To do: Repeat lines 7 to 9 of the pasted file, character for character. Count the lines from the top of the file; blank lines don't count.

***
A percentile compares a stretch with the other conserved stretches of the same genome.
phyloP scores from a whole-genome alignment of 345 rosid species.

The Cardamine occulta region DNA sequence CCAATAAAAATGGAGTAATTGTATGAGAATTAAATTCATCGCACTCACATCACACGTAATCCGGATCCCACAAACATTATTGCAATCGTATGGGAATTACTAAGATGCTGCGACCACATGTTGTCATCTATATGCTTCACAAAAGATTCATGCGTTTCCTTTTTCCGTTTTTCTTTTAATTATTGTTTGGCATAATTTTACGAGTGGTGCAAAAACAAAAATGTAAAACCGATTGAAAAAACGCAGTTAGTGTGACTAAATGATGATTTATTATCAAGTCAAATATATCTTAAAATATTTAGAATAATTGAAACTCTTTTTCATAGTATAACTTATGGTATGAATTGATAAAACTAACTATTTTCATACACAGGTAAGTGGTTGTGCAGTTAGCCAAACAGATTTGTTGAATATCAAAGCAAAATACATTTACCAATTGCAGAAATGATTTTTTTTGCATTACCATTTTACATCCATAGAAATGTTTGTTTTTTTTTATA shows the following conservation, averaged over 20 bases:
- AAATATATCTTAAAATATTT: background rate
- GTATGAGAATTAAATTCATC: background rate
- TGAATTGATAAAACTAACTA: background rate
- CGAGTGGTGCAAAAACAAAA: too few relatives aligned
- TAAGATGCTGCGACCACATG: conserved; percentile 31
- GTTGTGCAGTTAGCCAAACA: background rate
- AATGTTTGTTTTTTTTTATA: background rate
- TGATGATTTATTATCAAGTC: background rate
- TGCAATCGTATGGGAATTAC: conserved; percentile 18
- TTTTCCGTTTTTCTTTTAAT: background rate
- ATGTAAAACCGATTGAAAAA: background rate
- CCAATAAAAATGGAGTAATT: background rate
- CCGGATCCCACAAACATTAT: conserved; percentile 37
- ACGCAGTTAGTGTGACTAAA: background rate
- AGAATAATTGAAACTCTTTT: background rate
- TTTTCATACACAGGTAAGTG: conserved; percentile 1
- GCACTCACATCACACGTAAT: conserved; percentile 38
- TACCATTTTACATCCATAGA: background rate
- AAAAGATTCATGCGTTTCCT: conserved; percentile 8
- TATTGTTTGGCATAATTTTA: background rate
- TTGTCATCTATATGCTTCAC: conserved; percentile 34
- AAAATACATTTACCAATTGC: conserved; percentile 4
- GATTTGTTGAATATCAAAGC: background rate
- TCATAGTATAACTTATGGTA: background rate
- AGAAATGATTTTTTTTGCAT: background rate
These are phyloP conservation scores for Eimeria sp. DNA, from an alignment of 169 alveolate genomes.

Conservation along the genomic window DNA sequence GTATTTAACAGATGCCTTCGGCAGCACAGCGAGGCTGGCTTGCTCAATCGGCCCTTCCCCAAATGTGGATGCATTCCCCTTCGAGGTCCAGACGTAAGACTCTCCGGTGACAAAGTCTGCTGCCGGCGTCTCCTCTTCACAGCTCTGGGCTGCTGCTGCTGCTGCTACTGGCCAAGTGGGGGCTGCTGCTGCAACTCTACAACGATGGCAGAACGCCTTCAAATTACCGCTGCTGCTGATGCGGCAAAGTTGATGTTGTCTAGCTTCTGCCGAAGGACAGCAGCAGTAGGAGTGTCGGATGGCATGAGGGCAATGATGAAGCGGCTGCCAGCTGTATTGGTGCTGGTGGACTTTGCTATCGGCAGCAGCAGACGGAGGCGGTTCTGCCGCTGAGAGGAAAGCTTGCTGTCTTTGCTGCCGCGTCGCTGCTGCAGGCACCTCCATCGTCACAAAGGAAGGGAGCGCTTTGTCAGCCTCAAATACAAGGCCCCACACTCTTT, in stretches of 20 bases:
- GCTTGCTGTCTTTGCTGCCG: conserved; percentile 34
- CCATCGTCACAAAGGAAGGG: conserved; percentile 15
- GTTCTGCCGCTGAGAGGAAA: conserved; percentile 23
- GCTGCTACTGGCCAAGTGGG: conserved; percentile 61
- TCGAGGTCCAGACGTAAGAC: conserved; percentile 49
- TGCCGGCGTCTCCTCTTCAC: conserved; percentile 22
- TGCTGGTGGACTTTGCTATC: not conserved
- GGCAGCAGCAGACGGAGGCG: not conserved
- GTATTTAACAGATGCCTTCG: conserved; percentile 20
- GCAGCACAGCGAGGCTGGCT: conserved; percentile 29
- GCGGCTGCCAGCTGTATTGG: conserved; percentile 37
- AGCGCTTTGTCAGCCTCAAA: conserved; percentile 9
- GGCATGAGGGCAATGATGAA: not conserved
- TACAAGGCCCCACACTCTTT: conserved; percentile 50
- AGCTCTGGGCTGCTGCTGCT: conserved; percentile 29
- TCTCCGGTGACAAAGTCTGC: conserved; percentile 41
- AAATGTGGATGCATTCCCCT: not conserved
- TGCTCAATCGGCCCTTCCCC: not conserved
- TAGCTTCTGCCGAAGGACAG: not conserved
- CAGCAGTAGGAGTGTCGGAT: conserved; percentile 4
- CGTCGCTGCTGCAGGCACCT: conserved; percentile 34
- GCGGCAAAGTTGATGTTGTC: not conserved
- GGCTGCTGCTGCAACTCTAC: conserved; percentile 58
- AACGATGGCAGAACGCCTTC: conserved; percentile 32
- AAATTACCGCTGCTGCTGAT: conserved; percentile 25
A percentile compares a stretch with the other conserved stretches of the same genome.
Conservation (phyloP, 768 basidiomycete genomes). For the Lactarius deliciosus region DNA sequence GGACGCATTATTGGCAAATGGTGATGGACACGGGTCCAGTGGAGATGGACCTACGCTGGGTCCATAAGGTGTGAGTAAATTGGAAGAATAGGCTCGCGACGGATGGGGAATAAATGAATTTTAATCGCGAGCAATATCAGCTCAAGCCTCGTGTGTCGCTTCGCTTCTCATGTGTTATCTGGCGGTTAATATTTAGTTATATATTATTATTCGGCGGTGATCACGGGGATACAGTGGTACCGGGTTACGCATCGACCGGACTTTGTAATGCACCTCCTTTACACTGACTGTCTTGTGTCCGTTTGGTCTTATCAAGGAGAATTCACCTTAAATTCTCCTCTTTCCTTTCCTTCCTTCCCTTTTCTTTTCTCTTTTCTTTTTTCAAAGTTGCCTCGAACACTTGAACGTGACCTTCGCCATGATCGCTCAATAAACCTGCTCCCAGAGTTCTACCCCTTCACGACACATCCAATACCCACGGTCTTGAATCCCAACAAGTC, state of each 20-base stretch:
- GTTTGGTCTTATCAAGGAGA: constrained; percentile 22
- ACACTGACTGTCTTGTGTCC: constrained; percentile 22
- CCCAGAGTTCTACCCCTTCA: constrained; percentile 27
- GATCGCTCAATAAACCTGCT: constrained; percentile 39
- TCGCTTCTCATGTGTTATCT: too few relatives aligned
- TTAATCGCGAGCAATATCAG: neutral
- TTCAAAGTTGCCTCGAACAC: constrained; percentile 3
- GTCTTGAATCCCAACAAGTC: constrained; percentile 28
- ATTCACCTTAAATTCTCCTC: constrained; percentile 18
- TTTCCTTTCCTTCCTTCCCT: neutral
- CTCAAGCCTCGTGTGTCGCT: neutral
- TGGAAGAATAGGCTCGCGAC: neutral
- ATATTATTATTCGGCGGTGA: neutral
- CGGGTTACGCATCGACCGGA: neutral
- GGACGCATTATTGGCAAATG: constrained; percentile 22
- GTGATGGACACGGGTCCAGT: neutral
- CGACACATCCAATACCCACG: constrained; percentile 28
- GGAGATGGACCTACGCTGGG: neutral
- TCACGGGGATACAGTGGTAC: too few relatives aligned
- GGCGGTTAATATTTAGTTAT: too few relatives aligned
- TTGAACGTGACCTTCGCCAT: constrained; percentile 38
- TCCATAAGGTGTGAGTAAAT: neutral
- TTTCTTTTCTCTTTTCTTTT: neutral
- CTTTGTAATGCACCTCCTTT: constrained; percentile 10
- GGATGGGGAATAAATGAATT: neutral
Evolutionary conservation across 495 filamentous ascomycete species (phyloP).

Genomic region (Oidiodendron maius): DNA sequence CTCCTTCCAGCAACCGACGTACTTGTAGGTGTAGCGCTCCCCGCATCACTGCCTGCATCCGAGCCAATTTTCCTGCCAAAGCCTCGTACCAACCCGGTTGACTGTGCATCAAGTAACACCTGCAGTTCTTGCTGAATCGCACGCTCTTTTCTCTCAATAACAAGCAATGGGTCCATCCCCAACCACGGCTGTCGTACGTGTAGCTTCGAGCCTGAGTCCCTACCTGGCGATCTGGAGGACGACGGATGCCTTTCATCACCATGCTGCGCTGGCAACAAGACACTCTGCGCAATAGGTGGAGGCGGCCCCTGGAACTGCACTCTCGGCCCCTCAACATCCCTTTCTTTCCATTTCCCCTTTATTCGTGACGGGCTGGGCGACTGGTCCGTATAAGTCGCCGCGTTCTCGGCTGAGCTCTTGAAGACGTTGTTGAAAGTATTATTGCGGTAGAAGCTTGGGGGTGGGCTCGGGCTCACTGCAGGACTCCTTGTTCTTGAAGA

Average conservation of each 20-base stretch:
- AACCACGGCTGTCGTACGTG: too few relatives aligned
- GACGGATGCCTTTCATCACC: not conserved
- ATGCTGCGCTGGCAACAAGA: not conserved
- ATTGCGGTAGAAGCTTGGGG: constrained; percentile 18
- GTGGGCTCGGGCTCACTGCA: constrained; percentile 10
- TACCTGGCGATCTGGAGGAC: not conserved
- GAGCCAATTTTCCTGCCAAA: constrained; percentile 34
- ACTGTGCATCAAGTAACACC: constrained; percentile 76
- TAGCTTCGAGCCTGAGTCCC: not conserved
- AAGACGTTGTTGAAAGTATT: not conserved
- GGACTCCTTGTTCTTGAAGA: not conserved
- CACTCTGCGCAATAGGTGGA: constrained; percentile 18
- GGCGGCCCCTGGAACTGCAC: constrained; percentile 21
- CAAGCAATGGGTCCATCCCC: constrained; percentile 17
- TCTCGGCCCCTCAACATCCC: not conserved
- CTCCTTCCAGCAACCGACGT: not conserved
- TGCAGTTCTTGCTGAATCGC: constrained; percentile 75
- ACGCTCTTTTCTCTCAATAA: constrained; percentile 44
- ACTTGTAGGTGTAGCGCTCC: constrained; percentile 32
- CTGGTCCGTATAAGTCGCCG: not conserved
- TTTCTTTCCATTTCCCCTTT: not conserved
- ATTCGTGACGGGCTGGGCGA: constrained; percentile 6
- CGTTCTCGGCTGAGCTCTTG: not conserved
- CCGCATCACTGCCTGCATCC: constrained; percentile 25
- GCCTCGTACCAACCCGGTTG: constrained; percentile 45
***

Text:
- CGAGTGGTGCAAAAACAAAA: too few relatives aligned
- TAAGATGCTGCGACCACATG: conserved; percentile 31
- GTTGTGCAGTTAGCCAAACA: background rate